Conversion Rate Change
To start analyzing when these conversion rate changes occur for your brand, create a simple line graph of your non-branded search conversion from mid-November until January.
Once you have your graph, you should see where the traffic spikes up and where it falls off, and from there you should be able to segment your traffic into one of the three phases of the season we discussed previously. Now you’re ready to get to work.
Step One: Compare Phase 1 To Phase 2
What’s the increase in conversion? Is it statistically significant? Use a simple spreadsheet like this to ensure you’re dealing with statistically significant results (XLS download).
Once you understand what the increase in conversion is for you during the holiday time period, you can calculate your bids as you normally would. The trick is to then apply a percentage increase to your bids to account for the increase in conversion rates.
So, if you have a 30% increase in conversion rates from phase 1 to phase 2, you would calculate your normal bid and then increase it by 30%.
Step Two: Compare Phase 2 To Phase 3
When calculating what your bid would ordinarily be for this portion of the season, make sure you’re only using dates that occur in phase two during the holiday rush. If you use dates outside of the holiday rush to calculate your bids, you’re going to incorrectly calculate the difference in conversion rates between the phases.
Let’s say you determine that conversion rates fall by 50% when you put forth your end of season messaging. Calculate your bid based on the previous phase, and then reduce it by 50% to find your newly adjusted bid.
Average Order Value
A change in conversion rate occurs for almost all online retailers from November to January, but a change in average order value (AOV) is not always a given. However, it is important to remember that an increase or decrease in AOV can impact your profitability just as much as an increased conversion rate.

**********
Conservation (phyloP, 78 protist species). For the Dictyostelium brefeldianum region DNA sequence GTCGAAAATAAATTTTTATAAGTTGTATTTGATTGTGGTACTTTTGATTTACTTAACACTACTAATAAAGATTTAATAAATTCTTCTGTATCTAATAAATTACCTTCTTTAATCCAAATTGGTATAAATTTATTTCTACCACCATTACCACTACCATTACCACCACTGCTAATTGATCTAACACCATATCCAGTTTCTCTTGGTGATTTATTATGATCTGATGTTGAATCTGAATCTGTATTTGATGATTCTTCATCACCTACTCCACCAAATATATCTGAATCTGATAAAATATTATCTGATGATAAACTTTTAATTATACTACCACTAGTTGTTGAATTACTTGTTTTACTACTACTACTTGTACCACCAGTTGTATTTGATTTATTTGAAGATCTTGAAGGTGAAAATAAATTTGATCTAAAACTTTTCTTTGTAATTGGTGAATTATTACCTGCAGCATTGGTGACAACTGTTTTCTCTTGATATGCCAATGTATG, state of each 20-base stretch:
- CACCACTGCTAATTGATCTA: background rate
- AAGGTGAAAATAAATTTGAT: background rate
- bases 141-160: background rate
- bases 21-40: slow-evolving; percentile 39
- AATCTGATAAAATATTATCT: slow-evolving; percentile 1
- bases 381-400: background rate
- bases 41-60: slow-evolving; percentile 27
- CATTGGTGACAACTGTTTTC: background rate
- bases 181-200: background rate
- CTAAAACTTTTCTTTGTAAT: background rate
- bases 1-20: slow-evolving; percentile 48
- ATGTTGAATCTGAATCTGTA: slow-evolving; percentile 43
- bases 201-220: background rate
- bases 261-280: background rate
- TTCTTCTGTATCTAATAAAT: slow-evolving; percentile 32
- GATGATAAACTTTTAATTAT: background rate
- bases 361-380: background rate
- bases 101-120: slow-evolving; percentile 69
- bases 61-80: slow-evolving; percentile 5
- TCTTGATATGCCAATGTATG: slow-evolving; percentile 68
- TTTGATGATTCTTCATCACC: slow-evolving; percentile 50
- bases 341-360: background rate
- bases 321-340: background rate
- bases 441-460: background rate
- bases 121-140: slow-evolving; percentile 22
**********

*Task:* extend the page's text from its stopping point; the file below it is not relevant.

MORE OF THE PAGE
With that in mind, you can take a look at your AOV with the same bucketing approach described for conversion rates above. If there is a statistically significant difference, make sure you account for it in your bid adjustments as well.
The Countdown Is On
For most of us, the increase in demand will naturally increase sales during the holiday rush. But why stop there?
If you’re conscientious enough to adjust your bids upward during the right time of the year, you can see an even higher rise in sales volume than you would if you stuck with the status quo. If you remember to lower bids when the season slows, you can save resources for other important times of the year.
Finally, while you’re at it, don’t forget to take some time to think about the content of your ads (any killer sales to tout?) as well as holiday-specific keywords (think “gift ideas” and “product name sale”). Following these guidelines will ensure a very merry marketing season online.
Opinions expressed in this article are those of the guest author and not necessarily Marketing Land. Staff authors are listed here.